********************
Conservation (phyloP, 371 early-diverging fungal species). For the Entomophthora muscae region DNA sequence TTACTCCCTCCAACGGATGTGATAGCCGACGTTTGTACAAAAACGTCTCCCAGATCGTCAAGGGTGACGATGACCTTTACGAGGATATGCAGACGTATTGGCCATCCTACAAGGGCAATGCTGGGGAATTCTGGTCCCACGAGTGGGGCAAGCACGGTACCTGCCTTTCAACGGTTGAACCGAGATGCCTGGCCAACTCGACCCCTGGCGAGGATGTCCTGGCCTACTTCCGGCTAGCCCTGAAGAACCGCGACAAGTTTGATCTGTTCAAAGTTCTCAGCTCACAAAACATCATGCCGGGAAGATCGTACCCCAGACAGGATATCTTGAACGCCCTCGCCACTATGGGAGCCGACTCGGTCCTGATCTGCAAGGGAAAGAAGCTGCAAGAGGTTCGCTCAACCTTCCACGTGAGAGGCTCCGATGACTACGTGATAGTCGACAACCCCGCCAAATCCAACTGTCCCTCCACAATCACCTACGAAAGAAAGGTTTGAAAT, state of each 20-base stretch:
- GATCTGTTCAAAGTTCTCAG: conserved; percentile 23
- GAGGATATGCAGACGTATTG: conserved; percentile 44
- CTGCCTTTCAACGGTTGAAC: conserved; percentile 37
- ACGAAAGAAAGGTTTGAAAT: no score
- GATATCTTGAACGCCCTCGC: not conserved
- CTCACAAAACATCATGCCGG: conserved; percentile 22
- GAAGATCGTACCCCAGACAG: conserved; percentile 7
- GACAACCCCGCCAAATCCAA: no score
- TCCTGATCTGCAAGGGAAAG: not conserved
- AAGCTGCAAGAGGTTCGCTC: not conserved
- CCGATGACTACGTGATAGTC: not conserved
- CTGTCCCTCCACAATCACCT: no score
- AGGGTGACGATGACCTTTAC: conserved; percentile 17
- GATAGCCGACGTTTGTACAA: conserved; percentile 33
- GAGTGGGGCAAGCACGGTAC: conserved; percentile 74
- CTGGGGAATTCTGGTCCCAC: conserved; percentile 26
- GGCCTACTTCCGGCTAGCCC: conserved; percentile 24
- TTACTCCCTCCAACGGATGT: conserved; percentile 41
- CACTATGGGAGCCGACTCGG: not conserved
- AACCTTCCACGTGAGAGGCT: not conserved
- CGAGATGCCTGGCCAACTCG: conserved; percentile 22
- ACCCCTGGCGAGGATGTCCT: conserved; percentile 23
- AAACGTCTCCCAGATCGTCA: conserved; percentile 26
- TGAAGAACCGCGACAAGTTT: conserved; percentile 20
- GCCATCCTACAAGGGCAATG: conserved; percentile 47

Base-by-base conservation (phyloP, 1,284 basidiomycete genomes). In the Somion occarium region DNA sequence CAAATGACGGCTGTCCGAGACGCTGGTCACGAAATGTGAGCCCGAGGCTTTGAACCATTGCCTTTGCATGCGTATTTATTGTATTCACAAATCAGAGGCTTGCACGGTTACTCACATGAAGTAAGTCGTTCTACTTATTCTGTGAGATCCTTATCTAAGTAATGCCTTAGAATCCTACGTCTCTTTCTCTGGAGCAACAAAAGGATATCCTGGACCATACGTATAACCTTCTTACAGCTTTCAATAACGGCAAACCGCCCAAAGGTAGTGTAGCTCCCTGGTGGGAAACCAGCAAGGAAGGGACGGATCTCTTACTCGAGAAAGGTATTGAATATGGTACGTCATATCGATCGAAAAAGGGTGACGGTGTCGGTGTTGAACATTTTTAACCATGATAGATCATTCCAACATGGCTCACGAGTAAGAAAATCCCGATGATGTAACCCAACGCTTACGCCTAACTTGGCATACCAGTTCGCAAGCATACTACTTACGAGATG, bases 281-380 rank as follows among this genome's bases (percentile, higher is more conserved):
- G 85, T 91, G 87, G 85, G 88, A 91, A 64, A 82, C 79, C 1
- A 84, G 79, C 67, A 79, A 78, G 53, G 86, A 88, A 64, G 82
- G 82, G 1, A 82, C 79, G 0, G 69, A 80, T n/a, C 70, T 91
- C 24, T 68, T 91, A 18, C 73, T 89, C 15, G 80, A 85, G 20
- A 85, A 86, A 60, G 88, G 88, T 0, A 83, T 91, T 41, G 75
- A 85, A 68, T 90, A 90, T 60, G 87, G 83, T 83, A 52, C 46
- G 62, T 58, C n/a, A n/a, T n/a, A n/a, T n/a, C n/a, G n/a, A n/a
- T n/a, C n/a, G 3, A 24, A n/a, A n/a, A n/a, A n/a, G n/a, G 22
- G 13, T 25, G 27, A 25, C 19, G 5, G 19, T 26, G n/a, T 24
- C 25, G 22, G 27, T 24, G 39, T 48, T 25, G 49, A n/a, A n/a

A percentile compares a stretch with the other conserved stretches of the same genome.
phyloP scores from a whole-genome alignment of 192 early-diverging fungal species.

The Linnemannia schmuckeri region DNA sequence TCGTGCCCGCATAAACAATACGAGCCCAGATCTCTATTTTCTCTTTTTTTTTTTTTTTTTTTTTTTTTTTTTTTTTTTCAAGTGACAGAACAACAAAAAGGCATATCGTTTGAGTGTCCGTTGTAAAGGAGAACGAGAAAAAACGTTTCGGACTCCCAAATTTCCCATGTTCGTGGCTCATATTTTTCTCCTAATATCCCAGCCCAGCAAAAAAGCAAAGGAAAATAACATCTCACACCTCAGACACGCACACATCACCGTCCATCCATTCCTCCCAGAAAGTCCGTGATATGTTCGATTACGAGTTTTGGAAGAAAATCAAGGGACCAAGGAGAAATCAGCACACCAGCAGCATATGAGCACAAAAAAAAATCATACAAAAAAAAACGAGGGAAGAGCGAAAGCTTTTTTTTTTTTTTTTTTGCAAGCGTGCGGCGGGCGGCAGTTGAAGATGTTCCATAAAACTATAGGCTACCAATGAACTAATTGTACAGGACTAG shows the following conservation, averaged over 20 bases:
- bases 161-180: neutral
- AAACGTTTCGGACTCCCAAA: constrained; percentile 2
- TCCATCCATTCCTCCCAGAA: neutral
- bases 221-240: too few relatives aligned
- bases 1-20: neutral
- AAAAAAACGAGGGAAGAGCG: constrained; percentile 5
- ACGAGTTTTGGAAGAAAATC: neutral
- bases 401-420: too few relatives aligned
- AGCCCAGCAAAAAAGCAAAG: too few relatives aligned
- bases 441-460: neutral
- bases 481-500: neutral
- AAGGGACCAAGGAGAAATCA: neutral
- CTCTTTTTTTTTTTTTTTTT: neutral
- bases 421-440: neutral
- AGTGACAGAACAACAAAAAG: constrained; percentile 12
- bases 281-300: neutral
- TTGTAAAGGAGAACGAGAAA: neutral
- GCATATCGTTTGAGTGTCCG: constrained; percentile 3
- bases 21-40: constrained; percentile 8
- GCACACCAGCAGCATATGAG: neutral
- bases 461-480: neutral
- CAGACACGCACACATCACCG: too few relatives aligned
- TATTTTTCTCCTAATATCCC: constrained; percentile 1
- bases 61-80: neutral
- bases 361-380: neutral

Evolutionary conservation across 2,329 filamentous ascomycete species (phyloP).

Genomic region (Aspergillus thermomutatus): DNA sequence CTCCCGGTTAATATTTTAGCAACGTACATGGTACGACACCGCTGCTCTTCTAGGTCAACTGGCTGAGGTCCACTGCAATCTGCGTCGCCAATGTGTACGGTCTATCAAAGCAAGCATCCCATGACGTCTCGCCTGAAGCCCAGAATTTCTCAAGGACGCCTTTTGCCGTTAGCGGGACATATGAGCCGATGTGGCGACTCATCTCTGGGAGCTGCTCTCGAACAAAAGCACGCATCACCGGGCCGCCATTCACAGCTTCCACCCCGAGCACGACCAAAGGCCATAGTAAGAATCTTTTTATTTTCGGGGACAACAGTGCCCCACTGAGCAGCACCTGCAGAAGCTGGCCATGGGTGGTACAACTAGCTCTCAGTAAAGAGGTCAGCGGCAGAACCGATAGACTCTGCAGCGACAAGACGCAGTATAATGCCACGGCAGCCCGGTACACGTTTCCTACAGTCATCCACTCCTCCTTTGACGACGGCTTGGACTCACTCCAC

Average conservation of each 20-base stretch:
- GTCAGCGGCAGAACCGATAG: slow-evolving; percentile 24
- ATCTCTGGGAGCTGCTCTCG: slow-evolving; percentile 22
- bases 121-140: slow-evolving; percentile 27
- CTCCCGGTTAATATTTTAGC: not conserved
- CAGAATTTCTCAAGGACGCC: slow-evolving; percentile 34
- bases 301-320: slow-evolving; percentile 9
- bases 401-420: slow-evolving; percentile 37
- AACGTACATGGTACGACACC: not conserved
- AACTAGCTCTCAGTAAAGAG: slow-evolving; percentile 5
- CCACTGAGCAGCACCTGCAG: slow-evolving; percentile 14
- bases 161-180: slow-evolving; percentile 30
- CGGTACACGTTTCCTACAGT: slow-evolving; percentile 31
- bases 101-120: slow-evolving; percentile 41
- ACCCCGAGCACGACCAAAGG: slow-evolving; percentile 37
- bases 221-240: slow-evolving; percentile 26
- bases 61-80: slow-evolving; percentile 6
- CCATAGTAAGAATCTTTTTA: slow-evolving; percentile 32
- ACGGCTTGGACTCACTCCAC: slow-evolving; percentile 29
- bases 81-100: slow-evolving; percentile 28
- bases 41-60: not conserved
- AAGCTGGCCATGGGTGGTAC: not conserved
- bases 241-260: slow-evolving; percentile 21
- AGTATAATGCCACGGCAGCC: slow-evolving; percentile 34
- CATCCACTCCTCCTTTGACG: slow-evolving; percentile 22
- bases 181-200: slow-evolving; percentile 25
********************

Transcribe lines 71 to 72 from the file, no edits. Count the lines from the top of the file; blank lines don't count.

- bases 121-140: slow-evolving; percentile 27
- CTCCCGGTTAATATTTTAGC: not conserved